Tuesday, March 30, 2010

Don Coleman Hospitalized

Flint Central High School and Michigan State football legend Don Coleman is hospitalized in Lansing. My mom remembers him as the friendliest hall monitor and an all-around great guy when she attended Central with him in the forties. He's also the first player to have his number retired at MSU.

Here's Don's bio from the MSU Athletic Department:

...when Jackie Robinson broke the color barrier in Major League Baseball, Coleman was primarily a standout swimmer and a trumpeter at Flint Central High School.

His mother had lost two sons at young ages and didn't want Coleman to play prep football. Finally, she gave the OK, but his junior season ended because of conflicts with an after-school job as a busboy at the Durant Hotel.

When he went out for the team again as a senior, Coleman's adjustment was mercurial. He was an immediate state champion and an All-Michigan selection at tackle. And with help from legendary broadcaster Bob Reynolds, Coleman became a must-get recruit for then Michigan State College assistant Duffy Daugherty.

By May 1952, as he prepared for graduation from MSC, Coleman had become arguably the greatest player in school history - pound-for-pound the best lineman in the country. His memberships in the College Football and Michigan Sports Halls of Fame are just two of his honors.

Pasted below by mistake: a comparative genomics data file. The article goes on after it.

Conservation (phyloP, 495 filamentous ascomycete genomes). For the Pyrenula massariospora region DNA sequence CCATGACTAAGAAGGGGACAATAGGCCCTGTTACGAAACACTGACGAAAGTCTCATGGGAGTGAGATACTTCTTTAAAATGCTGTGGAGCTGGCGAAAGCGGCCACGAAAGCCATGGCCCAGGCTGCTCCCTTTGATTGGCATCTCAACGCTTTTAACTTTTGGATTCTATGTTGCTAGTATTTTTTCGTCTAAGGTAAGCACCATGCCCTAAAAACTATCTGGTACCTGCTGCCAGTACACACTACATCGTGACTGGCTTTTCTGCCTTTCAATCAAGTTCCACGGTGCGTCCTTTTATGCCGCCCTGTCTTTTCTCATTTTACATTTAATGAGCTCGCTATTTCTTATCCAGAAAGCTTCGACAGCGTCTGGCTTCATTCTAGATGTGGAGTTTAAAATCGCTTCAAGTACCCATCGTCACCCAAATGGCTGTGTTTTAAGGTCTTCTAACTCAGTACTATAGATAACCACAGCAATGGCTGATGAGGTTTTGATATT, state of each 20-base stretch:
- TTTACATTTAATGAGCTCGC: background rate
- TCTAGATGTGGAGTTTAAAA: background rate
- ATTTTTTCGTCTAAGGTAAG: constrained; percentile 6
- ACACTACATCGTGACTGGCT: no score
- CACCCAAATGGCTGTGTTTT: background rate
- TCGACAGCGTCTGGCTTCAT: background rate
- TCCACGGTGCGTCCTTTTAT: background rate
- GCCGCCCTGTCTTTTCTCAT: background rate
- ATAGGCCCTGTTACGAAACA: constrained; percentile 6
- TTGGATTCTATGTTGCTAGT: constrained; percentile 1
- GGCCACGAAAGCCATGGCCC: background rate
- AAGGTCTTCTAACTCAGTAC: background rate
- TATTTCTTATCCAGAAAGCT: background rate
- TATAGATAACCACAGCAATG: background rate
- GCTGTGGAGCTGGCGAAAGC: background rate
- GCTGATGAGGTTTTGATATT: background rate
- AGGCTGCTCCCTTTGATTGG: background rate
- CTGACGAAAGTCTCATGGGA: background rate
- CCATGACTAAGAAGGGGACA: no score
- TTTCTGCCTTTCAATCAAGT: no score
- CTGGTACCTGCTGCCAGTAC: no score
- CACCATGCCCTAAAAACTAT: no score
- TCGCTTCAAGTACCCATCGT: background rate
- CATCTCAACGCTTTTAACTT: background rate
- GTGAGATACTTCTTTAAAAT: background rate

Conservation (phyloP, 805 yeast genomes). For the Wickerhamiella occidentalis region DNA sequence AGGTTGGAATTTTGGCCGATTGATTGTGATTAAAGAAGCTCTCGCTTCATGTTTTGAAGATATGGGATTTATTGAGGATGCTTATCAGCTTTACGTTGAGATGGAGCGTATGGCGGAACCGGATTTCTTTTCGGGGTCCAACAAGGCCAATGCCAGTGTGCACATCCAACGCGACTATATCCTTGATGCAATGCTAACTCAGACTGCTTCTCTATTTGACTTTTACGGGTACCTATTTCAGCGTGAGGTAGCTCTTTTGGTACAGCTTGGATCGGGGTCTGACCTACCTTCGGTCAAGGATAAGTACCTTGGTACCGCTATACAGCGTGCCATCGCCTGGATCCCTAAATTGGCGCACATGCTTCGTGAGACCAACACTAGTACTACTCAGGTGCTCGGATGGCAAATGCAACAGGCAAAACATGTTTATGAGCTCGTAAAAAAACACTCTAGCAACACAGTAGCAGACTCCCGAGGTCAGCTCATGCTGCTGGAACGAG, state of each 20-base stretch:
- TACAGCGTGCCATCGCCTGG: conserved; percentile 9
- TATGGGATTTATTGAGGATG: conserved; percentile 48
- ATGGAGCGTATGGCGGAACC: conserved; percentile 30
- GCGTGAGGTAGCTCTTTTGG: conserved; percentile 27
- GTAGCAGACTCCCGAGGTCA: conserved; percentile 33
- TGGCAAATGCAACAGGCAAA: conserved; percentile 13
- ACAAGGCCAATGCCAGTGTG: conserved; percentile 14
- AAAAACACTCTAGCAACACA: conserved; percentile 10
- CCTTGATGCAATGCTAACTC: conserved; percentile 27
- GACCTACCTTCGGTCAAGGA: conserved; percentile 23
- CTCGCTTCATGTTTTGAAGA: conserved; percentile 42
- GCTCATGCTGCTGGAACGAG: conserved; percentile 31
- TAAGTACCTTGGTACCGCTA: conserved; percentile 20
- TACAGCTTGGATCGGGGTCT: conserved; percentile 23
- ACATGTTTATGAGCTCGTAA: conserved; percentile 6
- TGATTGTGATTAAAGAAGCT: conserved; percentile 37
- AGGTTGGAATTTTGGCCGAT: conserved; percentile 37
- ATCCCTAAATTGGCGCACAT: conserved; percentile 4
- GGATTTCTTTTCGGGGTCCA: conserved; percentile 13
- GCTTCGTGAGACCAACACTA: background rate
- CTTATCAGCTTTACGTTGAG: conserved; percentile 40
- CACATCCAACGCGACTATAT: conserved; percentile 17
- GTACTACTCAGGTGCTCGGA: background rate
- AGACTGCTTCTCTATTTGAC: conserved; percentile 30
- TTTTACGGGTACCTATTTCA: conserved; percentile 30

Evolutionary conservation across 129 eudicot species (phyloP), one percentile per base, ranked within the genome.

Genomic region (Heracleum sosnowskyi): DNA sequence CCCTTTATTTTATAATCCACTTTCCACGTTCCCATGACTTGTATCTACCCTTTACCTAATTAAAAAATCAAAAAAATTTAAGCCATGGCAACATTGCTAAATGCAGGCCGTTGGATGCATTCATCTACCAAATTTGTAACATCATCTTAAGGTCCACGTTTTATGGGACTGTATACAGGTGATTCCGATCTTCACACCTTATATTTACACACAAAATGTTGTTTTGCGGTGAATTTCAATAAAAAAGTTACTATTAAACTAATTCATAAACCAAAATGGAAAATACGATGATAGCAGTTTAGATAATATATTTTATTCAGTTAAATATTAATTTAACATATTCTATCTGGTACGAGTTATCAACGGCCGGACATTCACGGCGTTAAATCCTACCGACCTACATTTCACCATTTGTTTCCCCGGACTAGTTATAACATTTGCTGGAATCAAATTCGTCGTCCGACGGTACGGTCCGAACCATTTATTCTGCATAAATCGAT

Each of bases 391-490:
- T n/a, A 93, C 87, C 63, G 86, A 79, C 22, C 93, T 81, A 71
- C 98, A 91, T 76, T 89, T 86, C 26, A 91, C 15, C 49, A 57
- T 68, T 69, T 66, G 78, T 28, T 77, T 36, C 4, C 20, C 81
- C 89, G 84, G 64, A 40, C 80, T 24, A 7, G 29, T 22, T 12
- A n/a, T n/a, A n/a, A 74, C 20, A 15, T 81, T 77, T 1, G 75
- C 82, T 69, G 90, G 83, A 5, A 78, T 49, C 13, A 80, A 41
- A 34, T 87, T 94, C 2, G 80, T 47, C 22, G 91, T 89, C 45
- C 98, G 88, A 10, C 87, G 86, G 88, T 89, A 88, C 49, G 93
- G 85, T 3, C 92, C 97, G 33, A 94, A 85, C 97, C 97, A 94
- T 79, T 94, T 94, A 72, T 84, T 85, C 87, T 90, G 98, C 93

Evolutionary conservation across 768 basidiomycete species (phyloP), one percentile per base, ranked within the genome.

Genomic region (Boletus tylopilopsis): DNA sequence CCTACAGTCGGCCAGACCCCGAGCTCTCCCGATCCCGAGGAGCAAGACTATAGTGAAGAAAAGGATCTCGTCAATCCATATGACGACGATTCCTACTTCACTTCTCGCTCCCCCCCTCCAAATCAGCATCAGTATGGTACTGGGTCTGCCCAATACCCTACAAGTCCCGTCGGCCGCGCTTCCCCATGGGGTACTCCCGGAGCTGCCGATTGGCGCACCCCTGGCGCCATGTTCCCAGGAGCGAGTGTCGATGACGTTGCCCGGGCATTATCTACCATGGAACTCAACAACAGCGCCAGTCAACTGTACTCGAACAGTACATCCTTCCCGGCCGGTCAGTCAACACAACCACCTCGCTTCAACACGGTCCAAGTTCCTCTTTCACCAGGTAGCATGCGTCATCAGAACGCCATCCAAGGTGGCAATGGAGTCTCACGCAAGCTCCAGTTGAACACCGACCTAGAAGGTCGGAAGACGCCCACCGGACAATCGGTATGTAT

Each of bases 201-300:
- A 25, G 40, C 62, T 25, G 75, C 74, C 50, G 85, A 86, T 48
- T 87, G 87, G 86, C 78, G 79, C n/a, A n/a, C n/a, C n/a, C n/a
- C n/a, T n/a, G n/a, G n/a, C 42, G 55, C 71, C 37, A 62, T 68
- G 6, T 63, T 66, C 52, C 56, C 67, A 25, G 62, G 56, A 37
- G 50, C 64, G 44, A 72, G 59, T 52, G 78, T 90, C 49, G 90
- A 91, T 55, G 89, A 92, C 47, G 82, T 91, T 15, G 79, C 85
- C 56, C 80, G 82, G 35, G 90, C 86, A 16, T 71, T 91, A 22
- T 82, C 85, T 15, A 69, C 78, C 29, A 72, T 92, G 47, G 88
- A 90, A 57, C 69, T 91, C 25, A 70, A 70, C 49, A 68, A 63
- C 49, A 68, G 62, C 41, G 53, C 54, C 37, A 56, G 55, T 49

Don's wife, Geraldine, is also in the hospital recovering from surgery, so they could both use some words of encouragement. Please send your get-well wishes to Don and Geraldine at the following address:

424 McPherson Avenue
Lansing, MI


  1. I was fortunate indeed to have watched this man in action when I was a youngster during his high school playing days,then at MSU too. If Don had never stepped on the gridiron, his accomplishments in life after graduation was even more grandiose. Read his bio on Wiki and you will be stunned at his achievements as Doctor Coleman. unclebuck

  2. Sorry...make that Google.

  3. Pat McFarlane YoungMarch 31, 2010 at 7:12 AM

    I remember Don at Central High School. Always a gentleman with a big smile. It made me very proud reading about his athletic career at Michigan State and could boast, "I went to school with him." He is a good man and I pray for his recovery.

  4. I fondly remember George Coleman, Sr., Don's father, from the Downtown Barber Shop owned by Jim Buchanan. George Sr. worked as a porter there as well as the Durant Hotel.

    George made the best of what many would have called a subservient position, and was also well known and well liked in the whole community.


Thanks for commenting. I moderate comments, so it may take a while for your comment to appear. You might enjoy my book about Flint called "Teardown: Memoir of a Vanishing City," a Michigan Notable Book for 2014 and a finalist for the 33rd Annual Northern California Book Award for Creative NonFiction. Filmmaker Michael Moore described Teardown as "a brilliant chronicle of the Mad Maxization of a once-great American city." More information about Teardown is available at www.teardownbook.com.